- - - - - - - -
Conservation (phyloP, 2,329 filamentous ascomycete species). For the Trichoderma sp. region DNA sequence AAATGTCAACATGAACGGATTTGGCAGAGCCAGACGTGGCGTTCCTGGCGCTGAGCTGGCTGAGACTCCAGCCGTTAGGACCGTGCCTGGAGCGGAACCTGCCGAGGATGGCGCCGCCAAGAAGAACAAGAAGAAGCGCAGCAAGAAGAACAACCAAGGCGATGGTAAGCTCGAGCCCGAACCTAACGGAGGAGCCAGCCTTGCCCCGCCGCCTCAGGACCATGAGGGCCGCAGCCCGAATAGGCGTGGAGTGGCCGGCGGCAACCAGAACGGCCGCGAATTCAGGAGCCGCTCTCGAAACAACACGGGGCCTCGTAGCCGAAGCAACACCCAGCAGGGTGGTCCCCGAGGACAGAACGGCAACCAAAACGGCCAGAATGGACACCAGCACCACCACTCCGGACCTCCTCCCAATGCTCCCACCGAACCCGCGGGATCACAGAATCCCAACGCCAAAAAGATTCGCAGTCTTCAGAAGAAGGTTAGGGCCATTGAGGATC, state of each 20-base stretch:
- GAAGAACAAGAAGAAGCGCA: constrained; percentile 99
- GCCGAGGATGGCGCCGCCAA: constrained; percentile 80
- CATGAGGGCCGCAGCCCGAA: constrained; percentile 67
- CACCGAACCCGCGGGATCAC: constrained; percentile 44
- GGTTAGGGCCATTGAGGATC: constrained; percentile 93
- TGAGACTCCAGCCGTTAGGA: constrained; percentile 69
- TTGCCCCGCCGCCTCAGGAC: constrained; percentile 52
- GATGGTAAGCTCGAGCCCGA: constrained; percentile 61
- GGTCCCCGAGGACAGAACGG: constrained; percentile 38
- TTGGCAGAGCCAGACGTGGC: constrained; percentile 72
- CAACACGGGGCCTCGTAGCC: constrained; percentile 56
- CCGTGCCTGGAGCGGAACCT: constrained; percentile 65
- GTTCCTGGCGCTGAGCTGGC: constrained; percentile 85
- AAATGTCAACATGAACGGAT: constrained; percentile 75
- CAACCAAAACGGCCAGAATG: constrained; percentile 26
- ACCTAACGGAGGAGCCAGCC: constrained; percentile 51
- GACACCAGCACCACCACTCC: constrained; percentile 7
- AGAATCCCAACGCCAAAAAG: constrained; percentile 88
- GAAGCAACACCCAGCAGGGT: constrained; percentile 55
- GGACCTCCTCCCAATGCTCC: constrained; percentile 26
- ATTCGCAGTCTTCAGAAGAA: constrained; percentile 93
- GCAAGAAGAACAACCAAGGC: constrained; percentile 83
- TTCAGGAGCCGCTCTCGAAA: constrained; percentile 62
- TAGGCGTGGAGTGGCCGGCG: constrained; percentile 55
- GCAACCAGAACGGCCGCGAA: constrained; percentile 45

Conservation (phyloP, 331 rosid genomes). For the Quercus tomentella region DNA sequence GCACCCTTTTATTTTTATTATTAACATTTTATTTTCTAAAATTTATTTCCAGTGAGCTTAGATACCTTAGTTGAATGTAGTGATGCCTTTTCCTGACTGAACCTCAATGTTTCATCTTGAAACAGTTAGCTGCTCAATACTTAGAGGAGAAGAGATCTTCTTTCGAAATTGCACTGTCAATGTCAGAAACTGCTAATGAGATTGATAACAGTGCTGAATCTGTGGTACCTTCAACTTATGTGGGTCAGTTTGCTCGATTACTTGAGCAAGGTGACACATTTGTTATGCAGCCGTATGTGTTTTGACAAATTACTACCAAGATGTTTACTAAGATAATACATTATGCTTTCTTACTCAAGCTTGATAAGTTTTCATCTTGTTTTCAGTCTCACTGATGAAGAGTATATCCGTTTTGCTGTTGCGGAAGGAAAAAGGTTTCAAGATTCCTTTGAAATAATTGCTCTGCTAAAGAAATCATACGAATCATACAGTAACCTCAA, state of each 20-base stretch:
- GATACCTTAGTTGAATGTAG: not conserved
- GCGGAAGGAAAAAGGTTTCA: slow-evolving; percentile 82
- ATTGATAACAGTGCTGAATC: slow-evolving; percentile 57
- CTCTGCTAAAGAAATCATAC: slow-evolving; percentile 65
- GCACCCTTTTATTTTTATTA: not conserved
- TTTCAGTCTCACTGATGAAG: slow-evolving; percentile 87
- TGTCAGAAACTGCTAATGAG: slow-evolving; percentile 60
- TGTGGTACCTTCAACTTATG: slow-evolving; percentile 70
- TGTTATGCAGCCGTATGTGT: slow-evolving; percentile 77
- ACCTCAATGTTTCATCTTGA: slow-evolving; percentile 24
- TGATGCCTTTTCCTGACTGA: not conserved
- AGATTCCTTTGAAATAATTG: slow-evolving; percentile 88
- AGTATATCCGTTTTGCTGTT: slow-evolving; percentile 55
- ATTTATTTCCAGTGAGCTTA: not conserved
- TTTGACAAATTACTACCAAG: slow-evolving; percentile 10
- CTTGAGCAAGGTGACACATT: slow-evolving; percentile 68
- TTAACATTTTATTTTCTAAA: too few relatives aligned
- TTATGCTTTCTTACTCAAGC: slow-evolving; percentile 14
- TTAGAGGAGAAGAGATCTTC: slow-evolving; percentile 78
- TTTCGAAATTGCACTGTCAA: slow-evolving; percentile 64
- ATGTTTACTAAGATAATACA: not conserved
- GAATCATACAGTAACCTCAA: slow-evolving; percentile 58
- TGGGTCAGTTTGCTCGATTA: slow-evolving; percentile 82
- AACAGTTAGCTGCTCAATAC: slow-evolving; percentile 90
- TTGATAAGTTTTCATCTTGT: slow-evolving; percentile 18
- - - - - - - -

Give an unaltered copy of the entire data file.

Conservation (phyloP, 2,329 filamentous ascomycete species). For the Trichoderma sp. region DNA sequence AAATGTCAACATGAACGGATTTGGCAGAGCCAGACGTGGCGTTCCTGGCGCTGAGCTGGCTGAGACTCCAGCCGTTAGGACCGTGCCTGGAGCGGAACCTGCCGAGGATGGCGCCGCCAAGAAGAACAAGAAGAAGCGCAGCAAGAAGAACAACCAAGGCGATGGTAAGCTCGAGCCCGAACCTAACGGAGGAGCCAGCCTTGCCCCGCCGCCTCAGGACCATGAGGGCCGCAGCCCGAATAGGCGTGGAGTGGCCGGCGGCAACCAGAACGGCCGCGAATTCAGGAGCCGCTCTCGAAACAACACGGGGCCTCGTAGCCGAAGCAACACCCAGCAGGGTGGTCCCCGAGGACAGAACGGCAACCAAAACGGCCAGAATGGACACCAGCACCACCACTCCGGACCTCCTCCCAATGCTCCCACCGAACCCGCGGGATCACAGAATCCCAACGCCAAAAAGATTCGCAGTCTTCAGAAGAAGGTTAGGGCCATTGAGGATC, state of each 20-base stretch:
- GAAGAACAAGAAGAAGCGCA: constrained; percentile 99
- GCCGAGGATGGCGCCGCCAA: constrained; percentile 80
- CATGAGGGCCGCAGCCCGAA: constrained; percentile 67
- CACCGAACCCGCGGGATCAC: constrained; percentile 44
- GGTTAGGGCCATTGAGGATC: constrained; percentile 93
- TGAGACTCCAGCCGTTAGGA: constrained; percentile 69
- TTGCCCCGCCGCCTCAGGAC: constrained; percentile 52
- GATGGTAAGCTCGAGCCCGA: constrained; percentile 61
- GGTCCCCGAGGACAGAACGG: constrained; percentile 38
- TTGGCAGAGCCAGACGTGGC: constrained; percentile 72
- CAACACGGGGCCTCGTAGCC: constrained; percentile 56
- CCGTGCCTGGAGCGGAACCT: constrained; percentile 65
- GTTCCTGGCGCTGAGCTGGC: constrained; percentile 85
- AAATGTCAACATGAACGGAT: constrained; percentile 75
- CAACCAAAACGGCCAGAATG: constrained; percentile 26
- ACCTAACGGAGGAGCCAGCC: constrained; percentile 51
- GACACCAGCACCACCACTCC: constrained; percentile 7
- AGAATCCCAACGCCAAAAAG: constrained; percentile 88
- GAAGCAACACCCAGCAGGGT: constrained; percentile 55
- GGACCTCCTCCCAATGCTCC: constrained; percentile 26
- ATTCGCAGTCTTCAGAAGAA: constrained; percentile 93
- GCAAGAAGAACAACCAAGGC: constrained; percentile 83
- TTCAGGAGCCGCTCTCGAAA: constrained; percentile 62
- TAGGCGTGGAGTGGCCGGCG: constrained; percentile 55
- GCAACCAGAACGGCCGCGAA: constrained; percentile 45

Conservation (phyloP, 331 rosid genomes). For the Quercus tomentella region DNA sequence GCACCCTTTTATTTTTATTATTAACATTTTATTTTCTAAAATTTATTTCCAGTGAGCTTAGATACCTTAGTTGAATGTAGTGATGCCTTTTCCTGACTGAACCTCAATGTTTCATCTTGAAACAGTTAGCTGCTCAATACTTAGAGGAGAAGAGATCTTCTTTCGAAATTGCACTGTCAATGTCAGAAACTGCTAATGAGATTGATAACAGTGCTGAATCTGTGGTACCTTCAACTTATGTGGGTCAGTTTGCTCGATTACTTGAGCAAGGTGACACATTTGTTATGCAGCCGTATGTGTTTTGACAAATTACTACCAAGATGTTTACTAAGATAATACATTATGCTTTCTTACTCAAGCTTGATAAGTTTTCATCTTGTTTTCAGTCTCACTGATGAAGAGTATATCCGTTTTGCTGTTGCGGAAGGAAAAAGGTTTCAAGATTCCTTTGAAATAATTGCTCTGCTAAAGAAATCATACGAATCATACAGTAACCTCAA, state of each 20-base stretch:
- GATACCTTAGTTGAATGTAG: not conserved
- GCGGAAGGAAAAAGGTTTCA: slow-evolving; percentile 82
- ATTGATAACAGTGCTGAATC: slow-evolving; percentile 57
- CTCTGCTAAAGAAATCATAC: slow-evolving; percentile 65
- GCACCCTTTTATTTTTATTA: not conserved
- TTTCAGTCTCACTGATGAAG: slow-evolving; percentile 87
- TGTCAGAAACTGCTAATGAG: slow-evolving; percentile 60
- TGTGGTACCTTCAACTTATG: slow-evolving; percentile 70
- TGTTATGCAGCCGTATGTGT: slow-evolving; percentile 77
- ACCTCAATGTTTCATCTTGA: slow-evolving; percentile 24
- TGATGCCTTTTCCTGACTGA: not conserved
- AGATTCCTTTGAAATAATTG: slow-evolving; percentile 88
- AGTATATCCGTTTTGCTGTT: slow-evolving; percentile 55
- ATTTATTTCCAGTGAGCTTA: not conserved
- TTTGACAAATTACTACCAAG: slow-evolving; percentile 10
- CTTGAGCAAGGTGACACATT: slow-evolving; percentile 68
- TTAACATTTTATTTTCTAAA: too few relatives aligned
- TTATGCTTTCTTACTCAAGC: slow-evolving; percentile 14
- TTAGAGGAGAAGAGATCTTC: slow-evolving; percentile 78
- TTTCGAAATTGCACTGTCAA: slow-evolving; percentile 64
- ATGTTTACTAAGATAATACA: not conserved
- GAATCATACAGTAACCTCAA: slow-evolving; percentile 58
- TGGGTCAGTTTGCTCGATTA: slow-evolving; percentile 82
- AACAGTTAGCTGCTCAATAC: slow-evolving; percentile 90
- TTGATAAGTTTTCATCTTGT: slow-evolving; percentile 18